Smog in the City-A A +A
By Rox Peña
Thursday, January 17, 2013
THESE past few days, Beijing in China has been blanketed by smog. News reports say that the level of pollutants has reached dangerous levels. Tiny particles called PM 2.5 are way above the limits set by the World Health Organization. These very fine dusts can go deeply into the respiratory tract and into the lungs.
China’s booming economy has resulted in more factories and more cars on the road. These are the major sources of air emissions which if left unchecked will affect air quality. The smog in China was said to be worsened by windless days and the cold weather.
With its 11.8 million population (Wikipedia) and close to two million motor vehicles, Metro Manila has the potential of having smog like Beijing. The metropolis has already some of the worst air pollution in the world (http://ww2.unhabitat.org/). If not for the typhoons that visit the Philippines yearly which blow away pollutants, Metro residents would choke with smog.
There’s good news however. Metro Manila’s air quality is improving, says DENR Secretary Ramon Paje. The Secretary reported that the average level of air pollution in the metropolis has declined by 21 percent overall in the first nine months of 2012.
He cited specific figures: total suspended particulates (TSP) and the level of particulate matter 10 microns in diameter or smaller (PM10) has decreased from 135ug/Ncm (micrograms per normal cubic meter) and 94µg/Ncm in the first quarter to 106ug/Ncm and 77µg/Ncm in the third quarter of last year, respectively.
But the environmental group Kalikasan PNE disagrees with the report. They claim that air pollutants are flushed out and normally decrease during the wet months of May to September. If this is true, then the worst smog would be in summer.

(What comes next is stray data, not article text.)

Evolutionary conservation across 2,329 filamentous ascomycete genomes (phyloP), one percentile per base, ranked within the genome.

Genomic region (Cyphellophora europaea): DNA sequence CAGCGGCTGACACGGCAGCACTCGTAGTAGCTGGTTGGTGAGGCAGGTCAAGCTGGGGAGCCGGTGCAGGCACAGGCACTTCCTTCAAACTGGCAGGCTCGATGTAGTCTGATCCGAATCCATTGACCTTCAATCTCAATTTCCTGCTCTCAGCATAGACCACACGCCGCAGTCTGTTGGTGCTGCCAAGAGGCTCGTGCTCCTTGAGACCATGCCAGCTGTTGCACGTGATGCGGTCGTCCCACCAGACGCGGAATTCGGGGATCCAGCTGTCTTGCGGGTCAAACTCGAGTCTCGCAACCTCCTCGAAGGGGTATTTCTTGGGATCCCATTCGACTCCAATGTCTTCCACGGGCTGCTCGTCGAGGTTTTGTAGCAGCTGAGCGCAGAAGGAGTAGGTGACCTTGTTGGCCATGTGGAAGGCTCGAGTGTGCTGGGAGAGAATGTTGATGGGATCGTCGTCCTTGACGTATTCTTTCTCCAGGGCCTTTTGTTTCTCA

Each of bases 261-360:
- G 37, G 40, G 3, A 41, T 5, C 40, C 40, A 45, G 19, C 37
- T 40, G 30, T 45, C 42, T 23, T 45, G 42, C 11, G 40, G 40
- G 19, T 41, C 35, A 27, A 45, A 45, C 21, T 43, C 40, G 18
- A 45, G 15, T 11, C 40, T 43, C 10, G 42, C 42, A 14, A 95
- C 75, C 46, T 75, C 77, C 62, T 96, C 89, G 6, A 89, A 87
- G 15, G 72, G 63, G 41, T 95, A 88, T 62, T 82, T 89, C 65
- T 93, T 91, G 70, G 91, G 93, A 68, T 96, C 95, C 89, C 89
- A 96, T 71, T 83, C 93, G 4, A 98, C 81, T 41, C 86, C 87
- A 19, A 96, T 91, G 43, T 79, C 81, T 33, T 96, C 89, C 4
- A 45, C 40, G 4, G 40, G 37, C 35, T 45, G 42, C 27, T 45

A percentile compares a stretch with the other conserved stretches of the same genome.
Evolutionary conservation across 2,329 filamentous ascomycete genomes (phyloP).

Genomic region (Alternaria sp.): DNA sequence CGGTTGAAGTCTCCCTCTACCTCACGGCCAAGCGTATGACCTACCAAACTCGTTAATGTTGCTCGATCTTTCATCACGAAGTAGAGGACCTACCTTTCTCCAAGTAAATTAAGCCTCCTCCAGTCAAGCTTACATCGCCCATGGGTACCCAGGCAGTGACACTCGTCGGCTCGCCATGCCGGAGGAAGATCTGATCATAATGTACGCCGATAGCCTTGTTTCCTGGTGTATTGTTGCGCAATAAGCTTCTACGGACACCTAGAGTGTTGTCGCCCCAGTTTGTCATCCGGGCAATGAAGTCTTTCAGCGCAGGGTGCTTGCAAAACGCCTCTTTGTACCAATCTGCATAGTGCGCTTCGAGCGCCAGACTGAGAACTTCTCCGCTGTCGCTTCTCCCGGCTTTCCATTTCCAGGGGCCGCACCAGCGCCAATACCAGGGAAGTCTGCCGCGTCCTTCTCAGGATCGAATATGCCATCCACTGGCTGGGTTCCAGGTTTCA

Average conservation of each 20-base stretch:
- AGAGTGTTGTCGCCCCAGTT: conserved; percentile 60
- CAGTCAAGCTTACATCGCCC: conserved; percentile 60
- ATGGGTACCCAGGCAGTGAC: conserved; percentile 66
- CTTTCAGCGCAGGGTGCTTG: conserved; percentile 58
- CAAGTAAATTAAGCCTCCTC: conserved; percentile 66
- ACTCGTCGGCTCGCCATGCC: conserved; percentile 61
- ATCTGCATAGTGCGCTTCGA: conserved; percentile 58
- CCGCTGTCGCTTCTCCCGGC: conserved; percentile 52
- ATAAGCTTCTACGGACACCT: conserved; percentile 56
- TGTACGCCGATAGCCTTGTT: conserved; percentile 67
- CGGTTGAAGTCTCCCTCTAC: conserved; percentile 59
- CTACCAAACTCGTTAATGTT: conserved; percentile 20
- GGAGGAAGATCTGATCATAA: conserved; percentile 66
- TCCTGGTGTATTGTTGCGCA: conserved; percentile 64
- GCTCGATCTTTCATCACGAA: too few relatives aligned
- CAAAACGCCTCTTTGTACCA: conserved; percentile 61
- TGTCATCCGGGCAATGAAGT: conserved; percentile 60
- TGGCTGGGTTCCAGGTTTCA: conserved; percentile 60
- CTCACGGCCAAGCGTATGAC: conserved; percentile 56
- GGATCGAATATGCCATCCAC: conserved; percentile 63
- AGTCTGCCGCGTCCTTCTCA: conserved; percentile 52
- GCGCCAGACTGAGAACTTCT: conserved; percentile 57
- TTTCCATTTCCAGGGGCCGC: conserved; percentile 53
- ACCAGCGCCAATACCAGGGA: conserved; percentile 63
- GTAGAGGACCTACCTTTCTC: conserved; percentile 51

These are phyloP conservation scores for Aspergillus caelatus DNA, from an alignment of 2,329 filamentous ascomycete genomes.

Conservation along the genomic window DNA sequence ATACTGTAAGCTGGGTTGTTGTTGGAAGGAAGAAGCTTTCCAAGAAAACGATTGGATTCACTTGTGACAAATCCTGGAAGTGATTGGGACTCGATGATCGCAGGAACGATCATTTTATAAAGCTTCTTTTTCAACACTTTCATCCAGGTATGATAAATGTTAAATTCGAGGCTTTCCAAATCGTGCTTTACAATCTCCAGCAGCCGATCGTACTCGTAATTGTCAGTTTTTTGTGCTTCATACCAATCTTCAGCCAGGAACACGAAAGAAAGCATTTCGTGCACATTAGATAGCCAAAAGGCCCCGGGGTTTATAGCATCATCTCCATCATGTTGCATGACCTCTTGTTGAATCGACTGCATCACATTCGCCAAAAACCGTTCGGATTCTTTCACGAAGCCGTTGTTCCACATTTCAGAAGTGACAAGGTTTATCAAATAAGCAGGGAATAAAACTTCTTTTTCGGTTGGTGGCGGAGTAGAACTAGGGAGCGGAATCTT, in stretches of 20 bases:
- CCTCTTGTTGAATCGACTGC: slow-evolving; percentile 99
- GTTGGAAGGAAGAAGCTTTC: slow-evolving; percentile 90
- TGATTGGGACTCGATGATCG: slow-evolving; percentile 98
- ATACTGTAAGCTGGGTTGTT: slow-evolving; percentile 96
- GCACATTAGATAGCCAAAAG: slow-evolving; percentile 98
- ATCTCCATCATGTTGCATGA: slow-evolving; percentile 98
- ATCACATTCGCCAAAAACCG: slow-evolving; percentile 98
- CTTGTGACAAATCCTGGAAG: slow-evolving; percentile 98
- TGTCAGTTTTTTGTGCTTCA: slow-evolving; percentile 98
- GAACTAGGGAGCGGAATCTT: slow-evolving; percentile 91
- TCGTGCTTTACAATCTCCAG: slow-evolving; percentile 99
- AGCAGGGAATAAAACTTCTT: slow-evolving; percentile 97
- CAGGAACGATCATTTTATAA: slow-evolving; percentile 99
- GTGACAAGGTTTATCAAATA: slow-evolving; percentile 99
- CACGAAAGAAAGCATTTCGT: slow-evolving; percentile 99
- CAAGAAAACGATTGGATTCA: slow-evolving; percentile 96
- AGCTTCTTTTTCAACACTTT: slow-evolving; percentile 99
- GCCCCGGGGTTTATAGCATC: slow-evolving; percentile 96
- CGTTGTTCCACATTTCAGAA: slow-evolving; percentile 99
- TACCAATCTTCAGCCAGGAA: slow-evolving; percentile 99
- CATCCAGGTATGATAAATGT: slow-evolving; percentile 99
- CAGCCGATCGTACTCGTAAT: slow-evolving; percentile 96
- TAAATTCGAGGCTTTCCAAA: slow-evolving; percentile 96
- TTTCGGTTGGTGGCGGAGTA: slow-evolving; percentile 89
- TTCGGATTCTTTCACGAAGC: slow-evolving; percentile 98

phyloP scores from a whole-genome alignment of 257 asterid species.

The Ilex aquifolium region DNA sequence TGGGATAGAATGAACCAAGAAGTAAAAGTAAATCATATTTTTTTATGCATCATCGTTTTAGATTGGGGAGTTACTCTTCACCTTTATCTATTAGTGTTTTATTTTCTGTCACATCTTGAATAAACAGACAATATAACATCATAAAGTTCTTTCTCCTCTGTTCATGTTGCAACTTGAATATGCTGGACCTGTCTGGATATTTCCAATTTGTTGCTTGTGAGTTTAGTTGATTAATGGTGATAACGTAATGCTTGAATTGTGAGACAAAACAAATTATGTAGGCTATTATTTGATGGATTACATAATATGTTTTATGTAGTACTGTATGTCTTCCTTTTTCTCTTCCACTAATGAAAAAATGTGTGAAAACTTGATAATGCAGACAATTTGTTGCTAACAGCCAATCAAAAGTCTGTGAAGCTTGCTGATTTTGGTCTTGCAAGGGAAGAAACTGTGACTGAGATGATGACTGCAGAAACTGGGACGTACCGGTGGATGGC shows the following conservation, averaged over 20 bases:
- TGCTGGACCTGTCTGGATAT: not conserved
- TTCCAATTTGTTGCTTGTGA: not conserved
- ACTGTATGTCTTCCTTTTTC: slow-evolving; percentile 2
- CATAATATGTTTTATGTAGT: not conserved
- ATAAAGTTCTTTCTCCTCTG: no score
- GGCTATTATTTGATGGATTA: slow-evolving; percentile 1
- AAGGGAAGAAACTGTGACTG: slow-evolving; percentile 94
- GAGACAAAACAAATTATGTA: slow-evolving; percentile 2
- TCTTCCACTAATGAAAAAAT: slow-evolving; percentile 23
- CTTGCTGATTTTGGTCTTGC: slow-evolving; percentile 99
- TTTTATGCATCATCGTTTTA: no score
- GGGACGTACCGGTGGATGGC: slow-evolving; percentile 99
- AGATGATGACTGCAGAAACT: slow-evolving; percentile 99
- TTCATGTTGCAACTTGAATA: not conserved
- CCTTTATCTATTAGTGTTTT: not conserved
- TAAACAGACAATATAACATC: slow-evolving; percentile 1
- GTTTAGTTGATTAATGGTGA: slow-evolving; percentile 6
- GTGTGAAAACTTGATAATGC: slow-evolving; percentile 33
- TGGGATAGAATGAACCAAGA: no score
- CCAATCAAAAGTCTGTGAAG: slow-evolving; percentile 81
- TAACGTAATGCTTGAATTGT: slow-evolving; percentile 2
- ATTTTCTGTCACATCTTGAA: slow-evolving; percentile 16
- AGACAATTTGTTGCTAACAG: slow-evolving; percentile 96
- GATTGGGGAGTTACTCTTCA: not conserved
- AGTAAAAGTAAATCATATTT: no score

In Pampanga, the situation may not be as bad as Metro Manila. But as many areas in the province become urbanized, we may soon be choked with smog too. There’s a bit of good news though. A body that will regulate air quality in the region will soon be organized.
The DENR has recently announced the designation of the Bulacan-Pampanga-Bataan Airshed, pursuant to the requirements of the Philippine Clean Air Act. Airsheds are geographical areas with similar weather or meteorological conditions and sources of air pollution.
A governing board will be created to oversee compliance to air quality standards in the airshed. It shall be composed of the regional directors of the DOH, DOE, DOTC, DOST, DILG, DTI, DepEd and the DBM; local government officials of the provinces and municipalities; and representatives from the private business sectors, people’s organizations, and non-government organizations.
The governing board shall assist the DENR in taking measures to control air pollution and set up emission standards; to regulate the use of fuel additives and other related substances; and to formulate policies as well as set standards congruent with the existing national laws. The board shall also develop a comprehensive action plan based on the guidelines set by the DENR, and issue an Air Quality Status Report.
Published in the Sun.Star Pampanga newspaper on January 18, 2013.